Wars in the Middle East have raged for several years, and recruiters are taking advantage of the vulnerable population, but some are fighting back. Governments are undergoing initiatives and uniting together to help enforce protection for vulnerable children recruiters are most likely single out as child soldiers.

– Emme Chadwick
Photo: Flickr

How The State Department is Curbing Violent Extremism
In August 2016, Secretary of State John Kerry wrote a chilling letter where he outlined the roots of violent extremism — “Far too many who join the ranks of violent extremist organizations do so because they have trouble finding meaning or opportunity in their daily lives, because they are deeply frustrated and alienated — and because they hope groups, like Boko Haram, will somehow give them a sense of identity, or purpose, or power.”

Extremist groups, however, exist beyond the continent of Africa; it is a problem that concerns the international community as a whole.

The Department of State created the Foreign Terrorist Organization list, which classifies extremist groups in accordance with section 219 of the Immigration and Nationality Act. The FTO serves as the beginning U.S. effort to counter violent extremism.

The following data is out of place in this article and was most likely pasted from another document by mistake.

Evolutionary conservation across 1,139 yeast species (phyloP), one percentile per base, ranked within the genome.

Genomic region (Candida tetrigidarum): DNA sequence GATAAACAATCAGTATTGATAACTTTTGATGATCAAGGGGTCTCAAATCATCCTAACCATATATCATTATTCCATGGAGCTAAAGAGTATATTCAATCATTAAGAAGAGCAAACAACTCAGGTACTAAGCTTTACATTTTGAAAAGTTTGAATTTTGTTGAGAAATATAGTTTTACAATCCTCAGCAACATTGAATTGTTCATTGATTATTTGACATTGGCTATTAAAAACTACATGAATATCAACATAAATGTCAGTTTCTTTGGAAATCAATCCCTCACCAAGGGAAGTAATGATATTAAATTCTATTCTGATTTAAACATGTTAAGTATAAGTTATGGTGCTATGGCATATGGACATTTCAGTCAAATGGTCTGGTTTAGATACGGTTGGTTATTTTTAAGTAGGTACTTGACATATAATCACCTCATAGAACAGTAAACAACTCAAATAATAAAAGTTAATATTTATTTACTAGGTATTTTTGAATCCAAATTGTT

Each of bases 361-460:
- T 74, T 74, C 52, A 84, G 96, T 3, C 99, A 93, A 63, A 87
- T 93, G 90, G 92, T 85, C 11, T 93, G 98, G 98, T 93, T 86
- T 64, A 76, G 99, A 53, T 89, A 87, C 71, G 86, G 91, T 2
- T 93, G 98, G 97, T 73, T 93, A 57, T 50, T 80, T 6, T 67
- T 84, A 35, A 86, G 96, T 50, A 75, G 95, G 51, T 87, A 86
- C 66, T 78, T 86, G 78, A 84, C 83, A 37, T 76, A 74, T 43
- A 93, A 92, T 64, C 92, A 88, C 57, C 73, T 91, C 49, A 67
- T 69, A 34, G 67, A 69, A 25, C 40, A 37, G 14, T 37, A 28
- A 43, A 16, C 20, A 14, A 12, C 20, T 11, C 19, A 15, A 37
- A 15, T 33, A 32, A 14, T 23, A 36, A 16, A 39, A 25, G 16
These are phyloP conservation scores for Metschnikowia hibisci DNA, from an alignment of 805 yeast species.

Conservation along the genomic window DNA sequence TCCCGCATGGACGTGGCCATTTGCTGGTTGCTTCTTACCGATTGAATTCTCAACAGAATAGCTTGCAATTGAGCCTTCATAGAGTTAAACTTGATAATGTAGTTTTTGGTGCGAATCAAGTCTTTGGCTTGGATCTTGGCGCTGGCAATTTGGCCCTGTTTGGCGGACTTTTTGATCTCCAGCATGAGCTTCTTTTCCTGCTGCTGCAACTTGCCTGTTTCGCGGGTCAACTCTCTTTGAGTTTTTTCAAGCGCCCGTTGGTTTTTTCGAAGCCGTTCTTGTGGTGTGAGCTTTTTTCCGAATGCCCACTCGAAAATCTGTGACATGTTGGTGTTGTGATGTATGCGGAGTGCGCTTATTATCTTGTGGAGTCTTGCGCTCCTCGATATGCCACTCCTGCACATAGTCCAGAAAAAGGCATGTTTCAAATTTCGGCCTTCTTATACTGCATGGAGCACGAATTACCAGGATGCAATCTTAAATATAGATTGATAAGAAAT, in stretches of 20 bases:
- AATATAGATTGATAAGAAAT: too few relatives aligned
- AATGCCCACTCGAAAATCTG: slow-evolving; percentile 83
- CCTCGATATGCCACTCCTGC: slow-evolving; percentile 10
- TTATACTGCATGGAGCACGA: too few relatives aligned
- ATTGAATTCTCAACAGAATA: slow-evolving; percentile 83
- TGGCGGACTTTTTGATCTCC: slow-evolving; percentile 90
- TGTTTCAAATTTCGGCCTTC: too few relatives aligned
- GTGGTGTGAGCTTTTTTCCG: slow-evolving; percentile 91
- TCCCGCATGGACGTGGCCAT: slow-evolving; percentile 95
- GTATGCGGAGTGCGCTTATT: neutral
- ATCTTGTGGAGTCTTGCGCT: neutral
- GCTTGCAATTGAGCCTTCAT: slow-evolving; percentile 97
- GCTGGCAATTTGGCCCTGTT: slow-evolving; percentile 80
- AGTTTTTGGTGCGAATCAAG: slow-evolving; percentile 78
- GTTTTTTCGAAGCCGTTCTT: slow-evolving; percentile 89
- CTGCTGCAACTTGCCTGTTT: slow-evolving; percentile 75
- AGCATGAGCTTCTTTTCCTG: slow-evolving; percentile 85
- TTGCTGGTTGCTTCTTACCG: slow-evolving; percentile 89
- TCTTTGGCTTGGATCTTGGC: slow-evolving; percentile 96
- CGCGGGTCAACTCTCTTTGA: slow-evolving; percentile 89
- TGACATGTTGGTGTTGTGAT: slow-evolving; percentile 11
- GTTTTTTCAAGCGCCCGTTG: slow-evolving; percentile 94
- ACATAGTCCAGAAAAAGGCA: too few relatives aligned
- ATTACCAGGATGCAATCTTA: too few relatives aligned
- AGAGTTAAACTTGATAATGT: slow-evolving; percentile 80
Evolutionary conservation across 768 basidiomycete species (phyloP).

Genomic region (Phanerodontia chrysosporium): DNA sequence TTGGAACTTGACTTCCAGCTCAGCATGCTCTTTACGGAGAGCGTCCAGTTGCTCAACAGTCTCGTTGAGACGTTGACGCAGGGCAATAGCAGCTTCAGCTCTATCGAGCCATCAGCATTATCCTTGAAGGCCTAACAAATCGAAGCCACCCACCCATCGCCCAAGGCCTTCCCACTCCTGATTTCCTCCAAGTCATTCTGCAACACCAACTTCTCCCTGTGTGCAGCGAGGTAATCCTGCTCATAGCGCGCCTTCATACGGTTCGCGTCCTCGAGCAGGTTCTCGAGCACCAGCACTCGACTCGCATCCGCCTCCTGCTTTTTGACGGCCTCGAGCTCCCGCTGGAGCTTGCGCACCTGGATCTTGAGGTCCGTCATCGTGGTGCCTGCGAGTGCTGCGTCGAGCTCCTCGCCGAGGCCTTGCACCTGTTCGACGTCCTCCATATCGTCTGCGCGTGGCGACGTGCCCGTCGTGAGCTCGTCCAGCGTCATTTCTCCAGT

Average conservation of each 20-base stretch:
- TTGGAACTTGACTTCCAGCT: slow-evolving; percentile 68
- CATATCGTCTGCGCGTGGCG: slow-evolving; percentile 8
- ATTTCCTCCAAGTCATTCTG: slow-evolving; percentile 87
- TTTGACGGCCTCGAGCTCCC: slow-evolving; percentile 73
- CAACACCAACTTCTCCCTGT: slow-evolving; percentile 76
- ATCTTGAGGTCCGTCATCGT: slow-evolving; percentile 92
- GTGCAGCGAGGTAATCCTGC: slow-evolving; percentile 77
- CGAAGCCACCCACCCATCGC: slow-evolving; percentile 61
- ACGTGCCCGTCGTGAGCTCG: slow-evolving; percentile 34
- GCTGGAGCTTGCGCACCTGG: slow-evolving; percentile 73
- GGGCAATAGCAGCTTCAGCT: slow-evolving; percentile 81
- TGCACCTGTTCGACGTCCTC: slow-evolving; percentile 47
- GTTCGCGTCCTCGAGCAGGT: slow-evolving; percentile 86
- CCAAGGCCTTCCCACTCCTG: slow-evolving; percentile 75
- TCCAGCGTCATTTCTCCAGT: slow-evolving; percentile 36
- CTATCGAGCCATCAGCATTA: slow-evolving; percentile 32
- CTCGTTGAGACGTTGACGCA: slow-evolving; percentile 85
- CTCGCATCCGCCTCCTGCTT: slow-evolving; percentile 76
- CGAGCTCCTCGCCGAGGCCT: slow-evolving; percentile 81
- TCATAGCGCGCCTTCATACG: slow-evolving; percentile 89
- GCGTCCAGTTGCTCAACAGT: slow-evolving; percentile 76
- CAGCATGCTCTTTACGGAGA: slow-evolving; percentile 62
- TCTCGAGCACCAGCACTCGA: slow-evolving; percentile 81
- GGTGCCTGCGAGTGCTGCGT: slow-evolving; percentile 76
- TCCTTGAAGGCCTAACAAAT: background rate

Traditional measures to prevent the spread of violent extremism include the use of American, regional and global military force. Past strategies, however, do not address the systemic causes of extremism — poverty-stricken communities cannot provide basic necessities for its citizens.

Recently, the U.S. recognized the limitations of a force-only approach. Consequently, The White House hosted a summit on countering violent extremists, which collaborated with international organizations and civil society across the world to cultivate a new strategy.

In late May, the Department of State and the United States Agency for Development unveiled the first ever joint strategy to counter violent extremism.

The innovative diplomatic approach calls for a new application of American resources to counter violent extremism. Specifically, strengthening the capabilities of governments; increasing developmental assistance; furthering research on the origins of current extremist movements; and empowering local anti-extremist advocates.

Furthermore, Secretary Kerry expanded on the joint strategy in his article addressing the importance of community-building and countering violent extremism.

The August 2016 article notes the consequences of corruptions, as a primary contributor to violent extremism. Secretary Kerry made an impassioned plea for global leaders to use the 2 million dollars of annual money lost to corruption towards addressing basic human needs.

Providing a compelling alternative to curbing violent extremism and increasing the quality of life in vulnerable communities requires serious dedication among the international community. Americans can no longer consider the humanitarian travesty of the developing world as a far-way problem that does not concern them, because as recent events have demonstrated, failing to counter violent extremism has reached American shores.

Adam George

Photo: Flickr